In essence, the pill works by altering hormone levels in the woman's body to make it believe that the woman is already pregnant. This has the effect of interrupting the typical menstrual cycle and preventing the ovaries from releasing the egg cell, which in turn prevents conception. There are a few side effects that can be linked to these hormonal alterations, but in general, the consensus is that they work fine. However, what exactly happens to the body once a woman stops using birth control pills? Most women are aware of what the pill does and have some vague notion of how it works, but generally lack any concrete idea of what happens when they stop taking it.

Even if a woman wants to have children and has quit from the pill, there are still a few things that need to be checked and kept in mind. First and foremost, using pills really changes a woman's hormonal make-up. These hormonal changes delay the completion of the woman's ovulation cycle. Each pill taken increases the duration of the delay, naturally. The body is basically forced to adjust by the effect of synthetic hormones that the pills trigger, putting off the risk of pregnancy by fooling the body into believing it already is pregnant. If a woman stops taking the pill, the body will need time to readjust to the situation and, basically, pick the ovulation cycle up where it left off. After pregnancy, hormone levels drop off and the body returns to normal, with the same principle applying when a woman stops using birth control.

Usually, it takes three months for the body to get back to its natural rhythm and fully recover from the pill.

However, there are some cases where this does not happen and the body remains, for lack of a better word, sterile. Some companies have developed hormonal treatments to correct this, which are meant to kick start the process of ovulation that contraceptive pills have stalled. In this case, it really boils down to little more than hormone levels and knowing which hormones to tweak (and how much) to achieve the desired effect in the body. It should be noted, though, that these hormone medications do not always work.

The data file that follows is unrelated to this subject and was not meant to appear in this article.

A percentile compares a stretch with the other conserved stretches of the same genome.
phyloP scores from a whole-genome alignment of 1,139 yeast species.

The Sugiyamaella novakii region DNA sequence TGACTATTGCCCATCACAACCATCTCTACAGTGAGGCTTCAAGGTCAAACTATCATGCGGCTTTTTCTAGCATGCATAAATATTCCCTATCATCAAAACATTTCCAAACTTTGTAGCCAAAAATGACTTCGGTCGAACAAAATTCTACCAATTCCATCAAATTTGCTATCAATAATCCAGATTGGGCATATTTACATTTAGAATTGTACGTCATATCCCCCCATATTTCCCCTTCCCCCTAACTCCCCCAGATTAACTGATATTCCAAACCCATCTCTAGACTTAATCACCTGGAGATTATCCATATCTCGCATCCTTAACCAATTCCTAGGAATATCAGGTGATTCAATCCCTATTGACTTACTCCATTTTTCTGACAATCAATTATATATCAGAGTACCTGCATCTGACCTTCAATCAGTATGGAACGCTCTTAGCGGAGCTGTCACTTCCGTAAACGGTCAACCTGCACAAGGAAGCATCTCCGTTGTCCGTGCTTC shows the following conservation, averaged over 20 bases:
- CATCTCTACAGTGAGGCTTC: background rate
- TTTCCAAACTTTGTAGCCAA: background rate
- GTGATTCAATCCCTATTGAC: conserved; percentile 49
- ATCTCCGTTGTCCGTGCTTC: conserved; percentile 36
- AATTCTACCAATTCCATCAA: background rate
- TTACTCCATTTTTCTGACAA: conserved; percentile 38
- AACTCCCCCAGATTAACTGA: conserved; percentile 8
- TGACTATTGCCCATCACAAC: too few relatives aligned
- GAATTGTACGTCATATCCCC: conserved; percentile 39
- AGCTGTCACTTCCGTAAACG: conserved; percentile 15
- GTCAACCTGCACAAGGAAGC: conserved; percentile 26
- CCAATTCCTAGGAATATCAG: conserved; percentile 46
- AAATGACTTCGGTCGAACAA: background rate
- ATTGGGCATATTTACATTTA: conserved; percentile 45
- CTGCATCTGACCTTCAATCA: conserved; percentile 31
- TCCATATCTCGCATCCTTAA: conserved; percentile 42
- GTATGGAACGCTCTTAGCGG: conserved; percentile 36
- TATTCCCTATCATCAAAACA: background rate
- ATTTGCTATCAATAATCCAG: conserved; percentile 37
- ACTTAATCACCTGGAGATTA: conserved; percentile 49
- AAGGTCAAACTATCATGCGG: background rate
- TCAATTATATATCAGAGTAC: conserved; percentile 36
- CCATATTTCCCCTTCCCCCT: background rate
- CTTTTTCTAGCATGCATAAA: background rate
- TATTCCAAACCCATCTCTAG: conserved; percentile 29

In cases where it has taken more than three months for the body to get back to normal hormone production, it may be prudent to consult a medical professional. While considered unlikely, it is possible that long-term use of birth control pills can disrupt the natural hormone-production process for women, even after the drug is no longer used. As stated, there are hormonal pharmaceuticals that can help the body start correcting this problem, but these should only be taken if advised by a doctor.

Other forms of birth control include:

Male condom - Regarded as the most typical type of barrier contraception method, is basically made from latex rubber material that is inserted into an erect penis before the intercourse.

Female condom - A six to seven-inch long polyurethane pouch that has two flexible rings. It covers the vaginal canal and the cervix. The condom is inserted in the vagina before the intercourse.

Cervical cap - A small cup that is made from plastic or latex rubber. This is filled with a spermicidal jelly or cream that is then inserted and placed over the vagina's cervix.

Lunelle and Depo-Provera - An injection performed by medical specialists, which prevents pregnancy for only a couple of months. Lunelle, on the other hand, is also an injection treatment that prevents conception for only a month.

Birth control patch - The patch is placed on the buttocks, upper arm, and hip of a person to release the hormones that are sticked on the patch's edges. About four weeks of using the product, menstruation resumes.

Withdrawal - The man is expected to remove his erect penis from the vagina before he ejaculates. The withdrawal method is probably the least efficient type of birth control method.

Male Sterilization - The sterilization procedure for the male is called vasectomy, wherein it involves the surgical closing of tubes carrying the sperm.

Female Sterilization - Involves the surgical closing of the fallopian tubes.

Natural Family Planning - Natural family planning is a method used to help a couple determine when sexual intercourse can and cannot result in pregnancy. During the menstrual cycle, a number of changes occur in a woman's body. By keeping track of these changes, couples can plan when to have intercourse and when to avoid intercourse, depending on whether they are trying to achieve or avoid pregnancy. When used to avoid pregnancy, NFP limits sexual intercourse to naturally infertile periods; portions of the menstrual cycle, during pregnancy, and after menopause. There are three main types of NFP: the symptoms-based methods, the calendar-based methods, and the breastfeeding or lactational amenorrhea method. Symptoms-based methods rely on biological signs of fertility, while calendar-based methods estimate the likelihood of fertility based on the length of past menstrual cycles.